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Contenido archivado el 2024-05-29

The architecture of Smc complexes and their functional roles in chromosome maintenance

Final Activity Report Summary - SMC COMPLEXES (The architecture of Smc complexes and their functional roles in chromosome maintenance)

Structural maintenance of chromosomes (SMC) complexes (including the complexes called cohesin and condensin), are proteineaous complexes that interact with DNA and have important roles in DNA repair, maintenance and function in almost all organisms. They are important for the condensation of chromosomes, and for the cohesion of the sister chromatids. Errors in their functions can have serious implications. For example, in humans, the correct function of the cohesin complex is important for accurate chromosome segregation during meiosis, and defects in cohesin can cause aneuploidy (trisomy or monosomy), the most common chromosome abnormality in humans causing diseases such as Down's Syndrome.

The SMC complexes are comprised of several protein parts. One or two types of SMC proteins and at least two accessory proteins (these include the kleisin family of proteins). It is currently thought that all SMC complexes function by a single conserved mechanical quality, whereby they assemble on DNA, forming a large proteinaeous ring than can encircle and hold together DNA. Evidence for this theory arises predominantly from genetic experiments in yeast; however the work funded here was focused at obtaining direct information about the SMC complexes molecular architecture using techniques such as electron microscopy and protein X-ray crystallography. This has been a long-term goal of the host laboratory (Dr Jan Löwes), in a collaborative effort with Dr Kim Nasymth's laboratory in Vienna, and more recently in Oxford.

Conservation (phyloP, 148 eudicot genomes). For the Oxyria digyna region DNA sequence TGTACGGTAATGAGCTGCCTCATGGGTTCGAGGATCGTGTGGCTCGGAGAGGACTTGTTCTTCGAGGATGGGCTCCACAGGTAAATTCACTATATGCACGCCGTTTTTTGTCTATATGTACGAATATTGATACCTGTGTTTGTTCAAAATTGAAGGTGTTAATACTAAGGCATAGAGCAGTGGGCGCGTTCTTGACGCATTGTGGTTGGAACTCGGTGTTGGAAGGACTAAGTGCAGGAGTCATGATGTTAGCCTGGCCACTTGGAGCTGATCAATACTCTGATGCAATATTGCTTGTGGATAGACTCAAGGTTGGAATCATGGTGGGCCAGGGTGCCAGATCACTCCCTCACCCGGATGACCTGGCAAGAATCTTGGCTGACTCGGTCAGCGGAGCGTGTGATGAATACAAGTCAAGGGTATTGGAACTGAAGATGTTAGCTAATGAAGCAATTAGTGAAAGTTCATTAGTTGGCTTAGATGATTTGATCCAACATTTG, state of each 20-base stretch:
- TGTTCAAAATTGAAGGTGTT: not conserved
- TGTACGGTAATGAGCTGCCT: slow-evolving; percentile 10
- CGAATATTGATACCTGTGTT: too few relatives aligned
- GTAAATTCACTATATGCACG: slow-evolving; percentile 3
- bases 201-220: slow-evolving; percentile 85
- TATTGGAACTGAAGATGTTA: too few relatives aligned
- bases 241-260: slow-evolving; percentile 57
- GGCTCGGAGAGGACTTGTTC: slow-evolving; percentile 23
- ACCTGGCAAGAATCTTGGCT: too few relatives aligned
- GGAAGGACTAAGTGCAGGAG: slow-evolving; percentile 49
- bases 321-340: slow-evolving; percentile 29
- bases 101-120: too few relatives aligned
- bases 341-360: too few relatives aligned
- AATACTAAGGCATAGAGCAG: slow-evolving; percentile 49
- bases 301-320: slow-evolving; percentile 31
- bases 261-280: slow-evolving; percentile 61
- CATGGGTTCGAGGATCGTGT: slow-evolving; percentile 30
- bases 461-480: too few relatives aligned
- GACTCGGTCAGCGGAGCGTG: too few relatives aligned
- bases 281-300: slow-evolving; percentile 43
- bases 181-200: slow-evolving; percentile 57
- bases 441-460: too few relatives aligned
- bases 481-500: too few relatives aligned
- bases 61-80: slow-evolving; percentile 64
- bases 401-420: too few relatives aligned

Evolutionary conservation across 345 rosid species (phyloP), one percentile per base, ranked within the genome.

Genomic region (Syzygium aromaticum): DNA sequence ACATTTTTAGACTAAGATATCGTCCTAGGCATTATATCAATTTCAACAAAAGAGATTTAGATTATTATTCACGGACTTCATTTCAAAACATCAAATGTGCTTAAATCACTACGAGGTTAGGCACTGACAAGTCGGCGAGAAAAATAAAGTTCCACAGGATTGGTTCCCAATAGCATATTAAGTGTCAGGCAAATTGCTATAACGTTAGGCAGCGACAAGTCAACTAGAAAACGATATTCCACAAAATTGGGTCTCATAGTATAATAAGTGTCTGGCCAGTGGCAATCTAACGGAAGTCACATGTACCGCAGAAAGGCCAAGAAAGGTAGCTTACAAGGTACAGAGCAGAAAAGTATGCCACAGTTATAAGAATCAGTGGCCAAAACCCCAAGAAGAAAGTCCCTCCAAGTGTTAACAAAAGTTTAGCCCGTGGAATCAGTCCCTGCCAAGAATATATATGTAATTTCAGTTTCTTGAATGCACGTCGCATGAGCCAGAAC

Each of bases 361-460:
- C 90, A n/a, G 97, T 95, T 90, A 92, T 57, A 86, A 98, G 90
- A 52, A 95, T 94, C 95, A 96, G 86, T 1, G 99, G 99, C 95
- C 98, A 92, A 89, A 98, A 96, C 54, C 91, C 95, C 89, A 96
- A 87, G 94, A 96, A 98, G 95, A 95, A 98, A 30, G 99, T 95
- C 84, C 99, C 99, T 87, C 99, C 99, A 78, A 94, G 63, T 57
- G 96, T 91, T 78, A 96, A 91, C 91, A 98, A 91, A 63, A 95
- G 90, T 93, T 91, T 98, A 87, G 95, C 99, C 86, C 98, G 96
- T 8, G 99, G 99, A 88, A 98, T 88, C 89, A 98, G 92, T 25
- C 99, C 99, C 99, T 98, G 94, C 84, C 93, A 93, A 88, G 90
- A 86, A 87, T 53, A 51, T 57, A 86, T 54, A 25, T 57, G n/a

The project proved more difficult than originally anticipated, many of the proteins were difficult to make in quantities suitable for carrying out experiments. Eventually excellent protocols were devised and we were able to prepare large amounts of protein and were able to successfully assemble complete SMC complexes in vitro ready for study. We discovered that SMC complexes are quite robust structures, and the various components form strong interactions with each other. We were able to obtain crystals for the first time of a part of the complex known as the 'hinge' from a heterdimeric form of the Smc complex (unique to higher eukaryotes). This region is where two Smc proteins interact together, and the structure of the heterodimer, comprised of SMC1 and SMC3 from mouse was determined by X-ray crystallography. This data revealed interesting points about the SMC proteins. The two proteins formed an interaction face with a 'hole' between them, which is intriguing. Furthermore, the hole has a conserved ionic surface charge. Genetic experiments investigating these qualities are currently being carried out in Kim Nasymth's laboratory, and should reveal interesting mechanical insights into SMC complex function.

We have also obtained crystals of ScpA (a bacterial kleisin-like accessory protein), for which no known structure has been resolved, and are working on obtaining data for determining the structure of ScpA, and ScpA in complex with the other accessory protein ScpB.